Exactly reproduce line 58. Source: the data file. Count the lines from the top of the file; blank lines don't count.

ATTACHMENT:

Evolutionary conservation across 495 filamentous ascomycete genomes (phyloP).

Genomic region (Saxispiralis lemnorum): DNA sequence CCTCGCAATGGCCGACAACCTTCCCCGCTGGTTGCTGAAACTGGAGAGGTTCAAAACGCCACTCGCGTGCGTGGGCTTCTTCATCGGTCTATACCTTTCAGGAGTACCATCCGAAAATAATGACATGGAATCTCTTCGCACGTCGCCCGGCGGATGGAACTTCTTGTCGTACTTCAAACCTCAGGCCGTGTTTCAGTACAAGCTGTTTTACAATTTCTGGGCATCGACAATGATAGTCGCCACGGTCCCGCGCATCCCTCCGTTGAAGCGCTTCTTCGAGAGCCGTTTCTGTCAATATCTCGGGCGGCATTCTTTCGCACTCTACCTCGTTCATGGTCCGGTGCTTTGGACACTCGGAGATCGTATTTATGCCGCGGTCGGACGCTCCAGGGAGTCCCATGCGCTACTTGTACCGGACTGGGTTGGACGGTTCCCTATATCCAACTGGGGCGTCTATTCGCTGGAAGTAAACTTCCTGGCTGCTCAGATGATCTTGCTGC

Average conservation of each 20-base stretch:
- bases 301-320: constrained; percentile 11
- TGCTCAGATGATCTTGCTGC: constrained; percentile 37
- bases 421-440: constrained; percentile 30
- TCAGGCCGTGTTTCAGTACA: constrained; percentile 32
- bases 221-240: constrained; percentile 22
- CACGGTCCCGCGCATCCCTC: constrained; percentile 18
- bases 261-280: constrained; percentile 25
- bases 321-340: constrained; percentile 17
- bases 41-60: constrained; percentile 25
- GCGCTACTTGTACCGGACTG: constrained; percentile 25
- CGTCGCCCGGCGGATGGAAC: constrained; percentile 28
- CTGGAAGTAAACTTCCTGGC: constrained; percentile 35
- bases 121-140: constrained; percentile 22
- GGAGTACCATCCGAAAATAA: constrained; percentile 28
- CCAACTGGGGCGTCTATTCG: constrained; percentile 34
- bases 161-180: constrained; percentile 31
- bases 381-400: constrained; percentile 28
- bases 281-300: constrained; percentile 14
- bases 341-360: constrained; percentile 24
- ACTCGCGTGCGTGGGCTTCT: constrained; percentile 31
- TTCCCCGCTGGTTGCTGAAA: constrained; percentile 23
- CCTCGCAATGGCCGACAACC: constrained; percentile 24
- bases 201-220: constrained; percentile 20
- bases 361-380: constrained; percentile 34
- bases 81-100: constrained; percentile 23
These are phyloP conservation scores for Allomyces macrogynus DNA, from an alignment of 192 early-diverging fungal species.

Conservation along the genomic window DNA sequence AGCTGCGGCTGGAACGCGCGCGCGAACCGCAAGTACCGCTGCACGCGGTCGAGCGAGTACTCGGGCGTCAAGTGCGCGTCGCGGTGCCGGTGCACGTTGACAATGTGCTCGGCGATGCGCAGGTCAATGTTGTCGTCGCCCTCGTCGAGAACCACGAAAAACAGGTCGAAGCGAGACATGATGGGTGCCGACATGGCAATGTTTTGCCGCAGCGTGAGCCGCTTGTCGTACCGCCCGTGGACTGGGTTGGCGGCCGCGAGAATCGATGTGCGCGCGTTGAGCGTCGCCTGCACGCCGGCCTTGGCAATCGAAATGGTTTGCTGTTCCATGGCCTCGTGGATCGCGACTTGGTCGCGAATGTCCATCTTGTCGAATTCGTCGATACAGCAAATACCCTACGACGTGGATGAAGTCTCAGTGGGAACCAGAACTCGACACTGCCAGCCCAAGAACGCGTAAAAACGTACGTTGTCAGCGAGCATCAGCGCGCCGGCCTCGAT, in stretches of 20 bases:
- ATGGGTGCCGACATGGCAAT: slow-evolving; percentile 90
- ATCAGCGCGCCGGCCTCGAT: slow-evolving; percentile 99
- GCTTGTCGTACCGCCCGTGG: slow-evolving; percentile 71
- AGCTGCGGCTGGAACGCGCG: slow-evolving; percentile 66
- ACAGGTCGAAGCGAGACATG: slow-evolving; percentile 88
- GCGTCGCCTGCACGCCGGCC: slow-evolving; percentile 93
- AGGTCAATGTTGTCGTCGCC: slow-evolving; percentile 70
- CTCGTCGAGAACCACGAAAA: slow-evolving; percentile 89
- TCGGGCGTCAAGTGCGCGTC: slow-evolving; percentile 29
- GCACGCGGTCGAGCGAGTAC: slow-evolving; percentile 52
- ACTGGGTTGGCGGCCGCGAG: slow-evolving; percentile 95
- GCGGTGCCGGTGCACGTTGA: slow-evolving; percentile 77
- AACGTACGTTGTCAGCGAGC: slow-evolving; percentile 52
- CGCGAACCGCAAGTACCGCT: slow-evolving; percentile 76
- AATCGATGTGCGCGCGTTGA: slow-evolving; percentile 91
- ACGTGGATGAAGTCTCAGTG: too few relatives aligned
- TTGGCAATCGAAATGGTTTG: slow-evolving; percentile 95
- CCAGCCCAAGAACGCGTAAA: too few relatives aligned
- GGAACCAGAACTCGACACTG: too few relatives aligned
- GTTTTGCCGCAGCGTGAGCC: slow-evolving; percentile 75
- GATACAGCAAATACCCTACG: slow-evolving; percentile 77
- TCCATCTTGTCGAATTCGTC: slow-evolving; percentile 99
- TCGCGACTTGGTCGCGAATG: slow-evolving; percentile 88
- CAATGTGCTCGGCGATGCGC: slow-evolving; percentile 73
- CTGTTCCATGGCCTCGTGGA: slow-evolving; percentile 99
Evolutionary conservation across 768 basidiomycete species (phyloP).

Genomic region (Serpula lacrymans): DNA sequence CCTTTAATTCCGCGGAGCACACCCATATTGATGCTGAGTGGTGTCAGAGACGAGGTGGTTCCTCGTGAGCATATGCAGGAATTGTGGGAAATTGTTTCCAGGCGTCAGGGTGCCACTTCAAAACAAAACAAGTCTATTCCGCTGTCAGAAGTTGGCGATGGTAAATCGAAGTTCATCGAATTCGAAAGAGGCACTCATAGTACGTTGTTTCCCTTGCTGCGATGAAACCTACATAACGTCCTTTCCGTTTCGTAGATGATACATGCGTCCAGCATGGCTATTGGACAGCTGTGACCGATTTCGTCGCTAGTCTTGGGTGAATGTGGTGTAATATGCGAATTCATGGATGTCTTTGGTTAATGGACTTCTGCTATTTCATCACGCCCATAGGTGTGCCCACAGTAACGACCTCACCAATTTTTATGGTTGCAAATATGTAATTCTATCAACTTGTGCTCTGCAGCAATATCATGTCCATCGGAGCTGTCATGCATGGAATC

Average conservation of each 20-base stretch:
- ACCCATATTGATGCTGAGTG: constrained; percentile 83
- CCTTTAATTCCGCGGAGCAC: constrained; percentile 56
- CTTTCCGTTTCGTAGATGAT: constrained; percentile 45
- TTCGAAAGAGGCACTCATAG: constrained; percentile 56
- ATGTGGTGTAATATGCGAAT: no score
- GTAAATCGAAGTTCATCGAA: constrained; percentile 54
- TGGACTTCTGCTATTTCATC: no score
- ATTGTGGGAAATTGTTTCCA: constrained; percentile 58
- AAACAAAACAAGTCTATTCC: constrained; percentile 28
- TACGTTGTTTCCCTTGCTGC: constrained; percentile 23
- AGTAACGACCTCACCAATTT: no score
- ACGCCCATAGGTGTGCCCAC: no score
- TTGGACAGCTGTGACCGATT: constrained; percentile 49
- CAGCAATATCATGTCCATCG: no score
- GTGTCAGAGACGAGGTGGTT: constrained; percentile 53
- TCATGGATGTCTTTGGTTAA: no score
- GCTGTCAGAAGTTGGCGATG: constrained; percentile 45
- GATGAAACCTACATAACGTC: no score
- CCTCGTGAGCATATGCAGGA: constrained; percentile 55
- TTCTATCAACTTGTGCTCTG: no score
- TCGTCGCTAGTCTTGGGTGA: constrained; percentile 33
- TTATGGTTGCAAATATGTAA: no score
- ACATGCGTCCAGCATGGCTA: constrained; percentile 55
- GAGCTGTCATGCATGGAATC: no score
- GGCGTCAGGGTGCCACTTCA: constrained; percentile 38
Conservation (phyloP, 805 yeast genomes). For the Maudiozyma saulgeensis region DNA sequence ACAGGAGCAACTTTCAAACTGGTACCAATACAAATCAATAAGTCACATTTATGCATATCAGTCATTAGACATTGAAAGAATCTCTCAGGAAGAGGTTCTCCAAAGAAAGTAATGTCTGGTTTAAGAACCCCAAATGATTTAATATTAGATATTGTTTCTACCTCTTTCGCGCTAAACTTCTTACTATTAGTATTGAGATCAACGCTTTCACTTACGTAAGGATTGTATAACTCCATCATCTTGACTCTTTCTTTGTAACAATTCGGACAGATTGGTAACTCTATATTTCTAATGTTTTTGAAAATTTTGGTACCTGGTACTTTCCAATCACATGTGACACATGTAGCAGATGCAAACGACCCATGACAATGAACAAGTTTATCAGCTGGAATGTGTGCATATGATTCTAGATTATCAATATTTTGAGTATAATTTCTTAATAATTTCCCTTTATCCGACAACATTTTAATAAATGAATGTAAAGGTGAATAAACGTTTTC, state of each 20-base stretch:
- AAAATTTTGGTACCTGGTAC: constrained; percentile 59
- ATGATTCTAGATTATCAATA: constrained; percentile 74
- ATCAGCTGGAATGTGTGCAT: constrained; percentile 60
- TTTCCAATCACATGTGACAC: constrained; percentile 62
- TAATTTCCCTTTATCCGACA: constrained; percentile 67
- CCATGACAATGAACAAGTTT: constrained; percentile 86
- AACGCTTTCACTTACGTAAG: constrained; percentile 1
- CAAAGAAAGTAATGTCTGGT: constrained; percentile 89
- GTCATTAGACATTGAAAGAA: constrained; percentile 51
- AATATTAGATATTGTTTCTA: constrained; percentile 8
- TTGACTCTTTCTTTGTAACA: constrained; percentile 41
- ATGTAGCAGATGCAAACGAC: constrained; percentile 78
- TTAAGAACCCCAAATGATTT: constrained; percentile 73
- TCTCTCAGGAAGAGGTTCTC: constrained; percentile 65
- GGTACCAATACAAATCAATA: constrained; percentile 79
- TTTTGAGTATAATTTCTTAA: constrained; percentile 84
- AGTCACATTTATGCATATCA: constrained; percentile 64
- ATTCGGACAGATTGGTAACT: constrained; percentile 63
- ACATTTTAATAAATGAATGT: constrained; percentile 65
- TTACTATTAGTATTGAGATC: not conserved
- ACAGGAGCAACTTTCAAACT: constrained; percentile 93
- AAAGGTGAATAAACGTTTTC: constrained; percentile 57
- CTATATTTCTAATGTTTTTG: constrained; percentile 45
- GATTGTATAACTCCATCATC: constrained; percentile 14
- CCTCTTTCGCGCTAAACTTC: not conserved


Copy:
Average conservation of each 20-base stretch: